Existing Measures

Earlier, the scale used by Berthon et al. (2005) has been utilized to identify the dimensions of attractiveness of an employer brand (Roy, 2008). Here we would like to differentiate between employer attractiveness and employer brand. Employer attractiveness is the envisioned benefits that a potential employee sees in working for a specific organization (Berthon et al., 2005).This attractiveness is also the degree to which a respondent would personally seek a company as an employer (Turban & Greening, 1997) and would recommend the company as an employer (Newburry, Gardberg & Belkin, 2006). Whereas employer brand is a set of attributes and qualities--often intangible --that make an organization distinctive, promise a particular kind of employment experience and appeal to those people who will thrive and perform their best in its culture (Walker, 2007).

Lievens et al. (2005) developed a scale to measure symbolic traits of an employer on the basis of Aaker's (1997) brand personality scale but the items/ factors were specific to army/defense. Similarly, the scale used by Highhouse, Zickar, et al. (1999) to measure company employment image had items which were relevant to fast food chains. Knox & Freeman (2006) have also attempted to measure the employer brand image. The current research is an extension of earlier work by adding more attributes to the employer brand scale, and thereby developing theory and customizing it to contextual domains of emerging markets like India.

Research Design & Sample

The concerned problem was addressed with the help of a cross sectional, non- experimental, sequential mixed method research design. The methodology for scale development was adapted from Churchill (1979). To initialize the study, an extensive literature survey on employer brand and its related concepts was carried out. Data was collected in two stages where exploratory qualitative data analysis was followed by a conclusive quantitative approach thus demonstrating "between (or across) methods" type triangulation (Denzin, 1978).

The qualitative exploratory study comprised several methods, namely, open-ended questionnaire, semi-structured interviews, focus groups discussions and content analysis of the main page and career section of official websites of different organizations. Pattern coding (Ewing et al, 2002), was utilized to identify the key constituents of the employer brand construct. The samples for the exploratory study were final year postgraduate management students and working managers enrolled in executive management program (both prospective employees) and senior HR executives who were dealing with recruitment in their current organizations (prospective employers). Two non-probability sampling techniques, purposive and snowball were used to determine the respondent (Table 1)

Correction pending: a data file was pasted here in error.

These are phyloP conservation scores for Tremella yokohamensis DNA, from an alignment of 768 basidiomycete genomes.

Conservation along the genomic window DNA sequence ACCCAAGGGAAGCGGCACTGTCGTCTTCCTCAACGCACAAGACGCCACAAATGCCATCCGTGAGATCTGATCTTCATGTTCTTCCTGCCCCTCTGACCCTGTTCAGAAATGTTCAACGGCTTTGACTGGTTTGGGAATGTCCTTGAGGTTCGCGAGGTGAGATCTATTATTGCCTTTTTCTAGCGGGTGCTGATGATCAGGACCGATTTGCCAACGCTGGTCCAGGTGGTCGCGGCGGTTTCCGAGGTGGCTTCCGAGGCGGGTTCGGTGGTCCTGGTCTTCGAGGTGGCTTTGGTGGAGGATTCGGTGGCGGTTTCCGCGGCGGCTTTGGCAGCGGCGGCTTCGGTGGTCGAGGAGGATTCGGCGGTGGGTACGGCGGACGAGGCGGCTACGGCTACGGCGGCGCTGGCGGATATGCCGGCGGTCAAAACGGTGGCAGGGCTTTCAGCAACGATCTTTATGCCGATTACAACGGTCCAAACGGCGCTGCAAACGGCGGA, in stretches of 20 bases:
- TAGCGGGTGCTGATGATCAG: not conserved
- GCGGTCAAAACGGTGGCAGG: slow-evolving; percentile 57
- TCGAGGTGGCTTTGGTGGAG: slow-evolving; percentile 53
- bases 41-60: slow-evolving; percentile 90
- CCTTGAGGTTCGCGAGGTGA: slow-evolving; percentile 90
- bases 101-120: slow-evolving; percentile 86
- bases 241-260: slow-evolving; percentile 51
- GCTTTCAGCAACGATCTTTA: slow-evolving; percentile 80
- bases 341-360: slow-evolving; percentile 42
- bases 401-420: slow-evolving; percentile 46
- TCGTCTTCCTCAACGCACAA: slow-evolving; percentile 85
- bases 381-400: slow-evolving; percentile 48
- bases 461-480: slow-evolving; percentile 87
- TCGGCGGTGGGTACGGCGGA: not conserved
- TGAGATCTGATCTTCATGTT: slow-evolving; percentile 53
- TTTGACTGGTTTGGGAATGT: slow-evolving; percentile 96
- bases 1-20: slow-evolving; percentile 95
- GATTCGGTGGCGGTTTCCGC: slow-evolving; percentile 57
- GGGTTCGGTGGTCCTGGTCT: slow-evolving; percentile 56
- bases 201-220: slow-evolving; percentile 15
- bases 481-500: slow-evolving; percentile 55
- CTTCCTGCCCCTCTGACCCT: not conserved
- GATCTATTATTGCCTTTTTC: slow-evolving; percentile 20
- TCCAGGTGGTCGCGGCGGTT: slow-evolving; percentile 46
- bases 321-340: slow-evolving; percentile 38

Results of the content analyses of pre-placement interview, focus group transcripts and websites resulted in the identification of thirty-nine themes which were perceived to be associated with employer brand. These thirty nine themes were conceptually grouped into seven dimensions based on their similarity. Supported with literature, the seven dimensions were further reduced to three dimensions, namely, reputation, perceived culture and HR systems & processes, based on their frequency of occurrence and prominence (% response) in the exploratory research.

Employer brand is a latent construct as it cannot be observed directly. The three dimensions of employer brand namely reputation, perceived culture and HR systems & processes (referred to as sub-constructs) are also latent in nature. It is recommended that in the case of complex constructs, it may be advisable to divide the construct into sub-scales (Spector, 1992), hence the proposed dimensions are scales in their own means and are measured with the help of different variables emerging during the study. Reputation was measured with the help of the five other variables namely financial performance of the organization, product/ service brand image, image of the industry/ sector the organization is operating in, corporate citizenship behavior and the effect of word of mouth on the reputation of the organization. Similarly, 'perceived culture' was measured with variables- autonomy, people-orientedness, 'fun at work' and 'HR systems & processes' is measured with the variables- learning & development, career growth and reward strategy. All of these variables have support in extant literature.

Item Generation: Guided by the extant literature and exploratory data, 174 items were subsequently derived deductively and inductively...